The only chips that I see on the other board that are using the +5VDC supply is the one 555 and (5) AD7111's and multi sets of LM324 quad op amps.

    Just as per the big heat sinks . . .I can't see that sizing . . . . being related to the pipsqueak TDA2003 audio power IC's that the unit is incorporating. Plus, they are not solo 5VDC operation.

    In a stone cold dead power condition can you low ohm out the +5VDC single supply wire out to see if any low ohmage reads to ground, relating to the plug in board

    If you do get the unit operating at the sub voltage level of the +5VDC supply . . . could you have already premarked the different +5vdc supply points around the board . . . so that you can THEN make flying measurements with DC metering in using . . . its 3 sub decimal . . .(or greater) voltage resolution capability , to see which point has the lowest voltage reading.


    73's de Edd

    .....
     
    Last edited: May 15, 2018
  13. Simon_m74

    Simon_m74

    28
    1
    Jul 25, 2016
    The Toroidal powers the audio amps, that are under the heatsinks.
    Thats all that does.
    The rest of the pcb is powered by the PSU.
    If you look closer - you can see the `dark lines` that are the underside of the PCB, power lines.
    You can see on the top photo, where these connect to the PSU connection.

    A description of the layout...

    Top left:
    Power input, turned on by a solid-state relay - thats controlled from the parallel port on the Commodore Amiga 3000 computer thats the `heart` of the VR machine. (Thats another story - I have a few non-working Amigas!)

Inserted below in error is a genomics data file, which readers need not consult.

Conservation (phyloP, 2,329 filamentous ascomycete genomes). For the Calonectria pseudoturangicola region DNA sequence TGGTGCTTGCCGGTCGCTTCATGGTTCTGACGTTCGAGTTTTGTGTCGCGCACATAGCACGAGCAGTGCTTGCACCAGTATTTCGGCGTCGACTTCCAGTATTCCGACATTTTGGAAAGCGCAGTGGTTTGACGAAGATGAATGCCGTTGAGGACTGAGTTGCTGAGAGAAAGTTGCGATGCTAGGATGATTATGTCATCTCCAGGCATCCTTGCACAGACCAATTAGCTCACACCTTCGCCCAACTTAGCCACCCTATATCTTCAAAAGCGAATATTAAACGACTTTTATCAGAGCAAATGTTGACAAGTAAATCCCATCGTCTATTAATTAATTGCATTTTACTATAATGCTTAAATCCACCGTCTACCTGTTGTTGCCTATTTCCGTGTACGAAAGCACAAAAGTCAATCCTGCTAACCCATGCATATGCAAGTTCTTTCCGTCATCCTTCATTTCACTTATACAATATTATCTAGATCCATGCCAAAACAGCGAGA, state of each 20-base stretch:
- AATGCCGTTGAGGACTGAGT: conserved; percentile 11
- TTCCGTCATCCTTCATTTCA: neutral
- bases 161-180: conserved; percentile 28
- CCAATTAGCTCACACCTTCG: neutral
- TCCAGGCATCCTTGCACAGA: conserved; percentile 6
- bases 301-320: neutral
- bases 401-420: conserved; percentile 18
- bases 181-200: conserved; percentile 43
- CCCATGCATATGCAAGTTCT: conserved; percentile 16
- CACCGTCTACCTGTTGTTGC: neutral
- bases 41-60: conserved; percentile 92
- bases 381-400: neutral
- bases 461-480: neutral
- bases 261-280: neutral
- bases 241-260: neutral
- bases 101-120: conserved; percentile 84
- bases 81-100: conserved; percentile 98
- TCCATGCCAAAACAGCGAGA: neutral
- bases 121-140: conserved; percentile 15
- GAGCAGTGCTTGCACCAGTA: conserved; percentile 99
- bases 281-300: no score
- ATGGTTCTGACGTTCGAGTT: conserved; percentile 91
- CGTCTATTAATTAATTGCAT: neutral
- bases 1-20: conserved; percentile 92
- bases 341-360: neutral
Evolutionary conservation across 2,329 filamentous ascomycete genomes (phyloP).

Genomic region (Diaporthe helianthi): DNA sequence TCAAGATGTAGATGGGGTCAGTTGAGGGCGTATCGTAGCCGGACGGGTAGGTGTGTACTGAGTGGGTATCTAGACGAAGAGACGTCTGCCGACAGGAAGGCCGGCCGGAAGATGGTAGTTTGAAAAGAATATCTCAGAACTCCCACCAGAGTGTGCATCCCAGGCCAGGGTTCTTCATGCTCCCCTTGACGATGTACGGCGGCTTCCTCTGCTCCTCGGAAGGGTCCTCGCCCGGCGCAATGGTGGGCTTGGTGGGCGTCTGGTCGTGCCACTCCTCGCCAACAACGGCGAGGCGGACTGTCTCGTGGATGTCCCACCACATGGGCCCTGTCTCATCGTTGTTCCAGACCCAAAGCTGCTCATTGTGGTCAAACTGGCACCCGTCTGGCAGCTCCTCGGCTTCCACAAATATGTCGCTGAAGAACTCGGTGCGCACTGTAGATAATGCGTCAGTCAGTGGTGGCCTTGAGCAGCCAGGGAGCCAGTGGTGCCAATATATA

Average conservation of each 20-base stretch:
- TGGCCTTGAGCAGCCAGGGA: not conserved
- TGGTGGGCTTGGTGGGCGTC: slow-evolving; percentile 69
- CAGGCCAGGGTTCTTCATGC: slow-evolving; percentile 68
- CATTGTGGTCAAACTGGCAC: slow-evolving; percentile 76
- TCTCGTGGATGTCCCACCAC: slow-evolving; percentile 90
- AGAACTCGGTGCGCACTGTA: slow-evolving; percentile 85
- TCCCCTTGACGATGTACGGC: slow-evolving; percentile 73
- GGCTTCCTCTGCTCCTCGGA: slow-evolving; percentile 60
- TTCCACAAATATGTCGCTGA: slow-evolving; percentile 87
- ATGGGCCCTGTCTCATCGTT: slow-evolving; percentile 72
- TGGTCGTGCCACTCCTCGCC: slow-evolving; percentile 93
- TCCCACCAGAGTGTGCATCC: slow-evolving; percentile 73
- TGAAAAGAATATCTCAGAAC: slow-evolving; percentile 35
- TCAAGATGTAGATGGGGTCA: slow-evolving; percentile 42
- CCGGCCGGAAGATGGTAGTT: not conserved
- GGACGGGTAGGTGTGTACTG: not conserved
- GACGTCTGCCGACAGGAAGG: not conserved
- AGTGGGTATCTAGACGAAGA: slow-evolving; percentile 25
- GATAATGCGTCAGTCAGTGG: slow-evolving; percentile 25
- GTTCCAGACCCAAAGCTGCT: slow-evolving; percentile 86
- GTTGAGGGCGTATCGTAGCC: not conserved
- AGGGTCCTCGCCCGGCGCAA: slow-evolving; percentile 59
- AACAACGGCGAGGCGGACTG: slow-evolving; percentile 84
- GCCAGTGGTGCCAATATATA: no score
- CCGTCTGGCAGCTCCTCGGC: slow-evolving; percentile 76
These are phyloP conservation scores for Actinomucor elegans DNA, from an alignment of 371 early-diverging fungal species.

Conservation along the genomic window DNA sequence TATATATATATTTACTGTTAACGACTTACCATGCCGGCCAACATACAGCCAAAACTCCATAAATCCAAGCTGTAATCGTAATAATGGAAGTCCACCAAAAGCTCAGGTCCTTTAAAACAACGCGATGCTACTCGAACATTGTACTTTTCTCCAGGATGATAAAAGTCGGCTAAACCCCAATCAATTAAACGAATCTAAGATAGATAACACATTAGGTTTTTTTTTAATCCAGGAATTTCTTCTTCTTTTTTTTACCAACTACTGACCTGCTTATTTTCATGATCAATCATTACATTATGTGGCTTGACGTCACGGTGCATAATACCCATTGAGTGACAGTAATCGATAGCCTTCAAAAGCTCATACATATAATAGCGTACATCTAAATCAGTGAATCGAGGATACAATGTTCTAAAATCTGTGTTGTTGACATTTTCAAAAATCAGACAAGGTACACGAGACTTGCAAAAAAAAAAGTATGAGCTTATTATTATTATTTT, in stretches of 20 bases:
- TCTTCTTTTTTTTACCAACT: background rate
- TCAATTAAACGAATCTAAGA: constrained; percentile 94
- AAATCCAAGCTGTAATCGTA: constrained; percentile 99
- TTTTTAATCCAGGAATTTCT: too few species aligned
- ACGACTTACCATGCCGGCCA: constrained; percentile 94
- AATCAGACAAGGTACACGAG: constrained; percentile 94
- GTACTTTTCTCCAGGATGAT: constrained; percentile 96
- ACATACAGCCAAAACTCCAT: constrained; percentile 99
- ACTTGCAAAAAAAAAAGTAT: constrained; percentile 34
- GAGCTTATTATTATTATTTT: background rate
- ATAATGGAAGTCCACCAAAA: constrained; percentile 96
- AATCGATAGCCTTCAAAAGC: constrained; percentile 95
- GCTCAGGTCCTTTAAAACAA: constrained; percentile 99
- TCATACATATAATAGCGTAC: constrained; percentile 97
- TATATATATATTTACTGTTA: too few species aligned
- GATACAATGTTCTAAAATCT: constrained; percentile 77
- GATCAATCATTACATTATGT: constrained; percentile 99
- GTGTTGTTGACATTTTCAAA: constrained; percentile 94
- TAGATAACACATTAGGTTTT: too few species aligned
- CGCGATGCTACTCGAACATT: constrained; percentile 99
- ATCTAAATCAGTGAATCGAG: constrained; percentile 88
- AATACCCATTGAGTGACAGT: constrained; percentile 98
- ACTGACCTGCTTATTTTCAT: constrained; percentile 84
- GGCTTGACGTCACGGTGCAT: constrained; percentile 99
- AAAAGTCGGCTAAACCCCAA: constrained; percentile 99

The ribbon cable that is connected to the edge, is only for LED`s to show power is on - one for each +/-5, +/-15 from the PSU, and +/-25 thats from the toroidal for the amps. The LED`s also show Amiga power and HDD activity. - 8 LEDs in total.

    The long ribbon under the toroidal is for the VR tracking PCB serial connection - PCB not installed on this photo.

    Orange connector in the middle - is a power connection for the tracker PCB.

    2 x 15 pin D sockets - for L/R joystick input on the machine.

    Bottom Left:
    Video circuit.
    Video is controlled, switched and `protected` with the MAX453/452 ics. The two 25pin dplugs are for the headset
    The IDC connector is for the `control console` - flashing buttons for option selection.

    And of course, the external audio amps.

    Top Right.
    The line of ICs, are simple logic, Shift register, Or gates, And gates, 555 timer - This is to `dispense` the 8-bit data from the Amiga` parallel port: